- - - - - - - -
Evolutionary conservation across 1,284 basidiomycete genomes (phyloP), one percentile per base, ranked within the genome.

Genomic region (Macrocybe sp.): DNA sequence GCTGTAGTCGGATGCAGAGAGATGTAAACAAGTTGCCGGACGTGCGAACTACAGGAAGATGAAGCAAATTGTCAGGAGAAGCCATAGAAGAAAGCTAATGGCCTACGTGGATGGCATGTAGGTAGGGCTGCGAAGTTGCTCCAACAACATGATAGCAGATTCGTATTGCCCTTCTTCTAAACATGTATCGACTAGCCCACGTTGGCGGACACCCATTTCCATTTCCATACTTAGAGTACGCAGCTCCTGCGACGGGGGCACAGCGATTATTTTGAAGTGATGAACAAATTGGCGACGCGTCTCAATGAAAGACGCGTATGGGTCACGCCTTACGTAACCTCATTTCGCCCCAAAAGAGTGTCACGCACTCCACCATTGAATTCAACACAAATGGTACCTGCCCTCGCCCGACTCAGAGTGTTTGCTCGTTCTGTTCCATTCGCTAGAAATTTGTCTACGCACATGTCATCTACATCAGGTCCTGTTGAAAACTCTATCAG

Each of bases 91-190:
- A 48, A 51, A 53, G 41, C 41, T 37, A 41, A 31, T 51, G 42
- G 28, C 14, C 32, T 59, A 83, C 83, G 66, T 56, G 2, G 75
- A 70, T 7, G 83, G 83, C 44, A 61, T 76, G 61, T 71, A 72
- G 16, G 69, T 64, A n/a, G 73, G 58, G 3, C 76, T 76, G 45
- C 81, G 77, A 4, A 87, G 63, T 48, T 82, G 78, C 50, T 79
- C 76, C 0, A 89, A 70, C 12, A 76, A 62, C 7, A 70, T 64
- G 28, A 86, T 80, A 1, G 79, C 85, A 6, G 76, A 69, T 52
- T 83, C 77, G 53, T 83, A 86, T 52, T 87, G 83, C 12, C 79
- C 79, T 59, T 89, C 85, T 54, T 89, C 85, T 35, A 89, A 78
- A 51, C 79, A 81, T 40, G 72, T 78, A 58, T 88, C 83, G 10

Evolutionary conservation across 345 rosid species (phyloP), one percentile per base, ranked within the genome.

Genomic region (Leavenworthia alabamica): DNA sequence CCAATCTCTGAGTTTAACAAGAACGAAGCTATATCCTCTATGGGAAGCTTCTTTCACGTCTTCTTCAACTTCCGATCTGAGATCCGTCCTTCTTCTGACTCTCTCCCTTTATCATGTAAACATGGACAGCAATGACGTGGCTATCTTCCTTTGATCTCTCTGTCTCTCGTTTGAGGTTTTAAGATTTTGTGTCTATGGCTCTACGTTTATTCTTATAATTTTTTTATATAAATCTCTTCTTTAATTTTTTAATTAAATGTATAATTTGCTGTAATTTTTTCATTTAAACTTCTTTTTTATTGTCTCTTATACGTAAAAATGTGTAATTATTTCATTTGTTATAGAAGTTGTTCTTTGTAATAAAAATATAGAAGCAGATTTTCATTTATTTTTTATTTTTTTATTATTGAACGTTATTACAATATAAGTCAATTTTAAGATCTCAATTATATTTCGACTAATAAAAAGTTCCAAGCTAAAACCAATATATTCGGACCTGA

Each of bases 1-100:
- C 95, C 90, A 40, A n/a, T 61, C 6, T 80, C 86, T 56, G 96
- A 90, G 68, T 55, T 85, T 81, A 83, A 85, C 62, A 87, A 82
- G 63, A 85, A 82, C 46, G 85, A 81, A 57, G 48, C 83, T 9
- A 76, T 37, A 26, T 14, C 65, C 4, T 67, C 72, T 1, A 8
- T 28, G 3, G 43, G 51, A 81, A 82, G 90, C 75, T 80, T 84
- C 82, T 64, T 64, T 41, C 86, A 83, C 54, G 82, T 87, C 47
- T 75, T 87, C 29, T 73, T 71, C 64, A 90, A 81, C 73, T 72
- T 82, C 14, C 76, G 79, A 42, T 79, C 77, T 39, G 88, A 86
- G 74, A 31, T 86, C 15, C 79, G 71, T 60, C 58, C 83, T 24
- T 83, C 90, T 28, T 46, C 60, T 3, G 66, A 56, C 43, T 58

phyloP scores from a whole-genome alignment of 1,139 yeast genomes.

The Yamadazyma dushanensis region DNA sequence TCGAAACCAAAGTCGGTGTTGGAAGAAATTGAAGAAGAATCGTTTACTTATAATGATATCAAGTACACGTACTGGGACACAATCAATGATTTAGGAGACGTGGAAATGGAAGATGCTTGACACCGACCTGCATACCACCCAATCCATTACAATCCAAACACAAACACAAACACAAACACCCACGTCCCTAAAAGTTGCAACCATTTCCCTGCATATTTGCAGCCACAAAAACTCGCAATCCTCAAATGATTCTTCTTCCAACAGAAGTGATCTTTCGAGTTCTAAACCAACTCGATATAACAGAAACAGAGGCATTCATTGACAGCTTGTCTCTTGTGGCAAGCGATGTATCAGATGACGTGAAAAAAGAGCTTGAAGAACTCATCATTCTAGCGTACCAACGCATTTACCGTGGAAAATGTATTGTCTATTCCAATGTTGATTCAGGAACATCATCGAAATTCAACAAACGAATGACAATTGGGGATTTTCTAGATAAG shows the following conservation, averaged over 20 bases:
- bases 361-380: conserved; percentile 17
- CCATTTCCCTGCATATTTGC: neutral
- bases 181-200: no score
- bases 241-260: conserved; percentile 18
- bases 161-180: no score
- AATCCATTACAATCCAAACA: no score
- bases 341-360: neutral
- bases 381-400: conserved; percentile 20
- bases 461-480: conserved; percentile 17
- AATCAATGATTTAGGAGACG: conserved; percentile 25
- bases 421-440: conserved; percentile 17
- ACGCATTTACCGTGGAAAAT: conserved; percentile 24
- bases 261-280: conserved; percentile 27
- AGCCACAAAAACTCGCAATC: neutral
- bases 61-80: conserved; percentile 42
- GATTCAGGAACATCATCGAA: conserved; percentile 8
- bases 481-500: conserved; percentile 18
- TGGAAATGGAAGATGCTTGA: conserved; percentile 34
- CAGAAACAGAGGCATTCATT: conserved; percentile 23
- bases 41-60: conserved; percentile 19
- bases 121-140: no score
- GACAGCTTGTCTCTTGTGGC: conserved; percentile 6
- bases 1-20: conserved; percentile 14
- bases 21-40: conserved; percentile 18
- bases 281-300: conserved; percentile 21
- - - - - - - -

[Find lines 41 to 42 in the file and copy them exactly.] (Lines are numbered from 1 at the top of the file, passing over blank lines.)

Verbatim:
- bases 261-280: conserved; percentile 27
- AGCCACAAAAACTCGCAATC: neutral